We get a lot of questions about our panels and how they are made. This page will go in depth step by step on the planning and work that goes into a new design along with photos of the process.

The first step is to have access to the aircraft in which a panel is to be represented. This sometimes is not possible, so we have to draw on countless reference books and photos availible. Measuring the desired panel and scaling it down takes us to the next step.

A drawing is done in full scale so we can get a good feel for the actual size of the panel before it is made. In this case we did not have access to measure an F-22 Raptor (for obvious reasons), so we managed to get as many images of the F-22's nose from photos and books on the assembly stages to come up with this drawing with all the panel lines and rivet hole placements.


At this stage, it is time to turn the original drawing into a CAD program. Bernie is real good at this stuff and with the aid of a slide rule and micrometer, he'll turn the drawing into a working 3-D model of the parts. He'll then print a disk and its ready for the parts to be made.


Here, Sam Henderson handles a sheet of .032" aircraft grade aluminum and is cut to its proper size for the punching machine.


Once the required blanks are cut and the computer program set, they are loaded one at a time to be punched out by the FC-1000. This machine punches out the shapes and holes using dies on a turret. On the average, it takes approximately 2.5 minutes to produce the parts.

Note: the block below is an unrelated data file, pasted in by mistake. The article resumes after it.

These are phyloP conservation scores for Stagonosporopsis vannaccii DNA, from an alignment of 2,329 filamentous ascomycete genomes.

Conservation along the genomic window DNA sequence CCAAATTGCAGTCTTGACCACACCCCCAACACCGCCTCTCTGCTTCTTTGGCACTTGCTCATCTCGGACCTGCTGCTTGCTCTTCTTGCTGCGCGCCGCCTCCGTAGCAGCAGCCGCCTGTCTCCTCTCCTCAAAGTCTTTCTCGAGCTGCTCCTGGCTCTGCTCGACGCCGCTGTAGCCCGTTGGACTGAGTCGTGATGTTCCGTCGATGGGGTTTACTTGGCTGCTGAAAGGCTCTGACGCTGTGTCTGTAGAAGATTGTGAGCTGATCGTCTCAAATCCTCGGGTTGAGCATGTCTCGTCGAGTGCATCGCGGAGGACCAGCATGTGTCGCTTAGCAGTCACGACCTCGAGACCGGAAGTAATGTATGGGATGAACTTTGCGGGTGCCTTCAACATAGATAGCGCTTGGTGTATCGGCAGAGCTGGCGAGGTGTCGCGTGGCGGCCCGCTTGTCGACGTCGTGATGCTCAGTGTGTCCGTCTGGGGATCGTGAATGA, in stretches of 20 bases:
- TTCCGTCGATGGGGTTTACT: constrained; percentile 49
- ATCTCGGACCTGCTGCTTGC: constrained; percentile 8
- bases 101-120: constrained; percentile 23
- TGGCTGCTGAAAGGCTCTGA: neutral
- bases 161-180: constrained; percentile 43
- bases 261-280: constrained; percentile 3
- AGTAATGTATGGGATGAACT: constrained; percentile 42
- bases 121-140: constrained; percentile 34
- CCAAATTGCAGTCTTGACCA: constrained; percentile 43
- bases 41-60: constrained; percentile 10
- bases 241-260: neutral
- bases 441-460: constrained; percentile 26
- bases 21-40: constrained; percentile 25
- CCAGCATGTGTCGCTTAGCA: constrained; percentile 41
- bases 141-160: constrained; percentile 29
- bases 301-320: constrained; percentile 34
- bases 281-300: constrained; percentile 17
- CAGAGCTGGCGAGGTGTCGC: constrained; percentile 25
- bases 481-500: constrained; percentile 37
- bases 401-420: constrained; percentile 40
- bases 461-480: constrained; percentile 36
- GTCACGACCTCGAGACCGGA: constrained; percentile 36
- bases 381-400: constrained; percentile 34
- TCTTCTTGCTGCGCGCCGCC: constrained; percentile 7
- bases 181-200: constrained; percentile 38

This is how it looks after the STRIPPIT machine is done. The parts for a B-24 panel is finished and is degreased, cleaned and separated out of its blank.

Assembly for the B-24 panel takes about 45 minutes to an hour. Unfortunatly no aid from machines are used for assembly and all the rivets are hand placed.

Here a B-29 panel is undergoing assembly. The two halves are joined and riveted to form our panel. Rivet lines have been hammered as well.

The base coating has been applied to this P-51 panel and is undergoing the checkerboard process. Eventually, this will end up as Don Gentile's P-51B "Shangri-La".

For this panel all the stenciling is drawn in its proper places. Yellow markings are applied first and when dry, red stars are painted followed by the yellow swasticas. The 'girl' which is the focal point of the panel is done last.

At the shipping stage before the panel is wrapped, the data stenciling and national insignia decal is applied.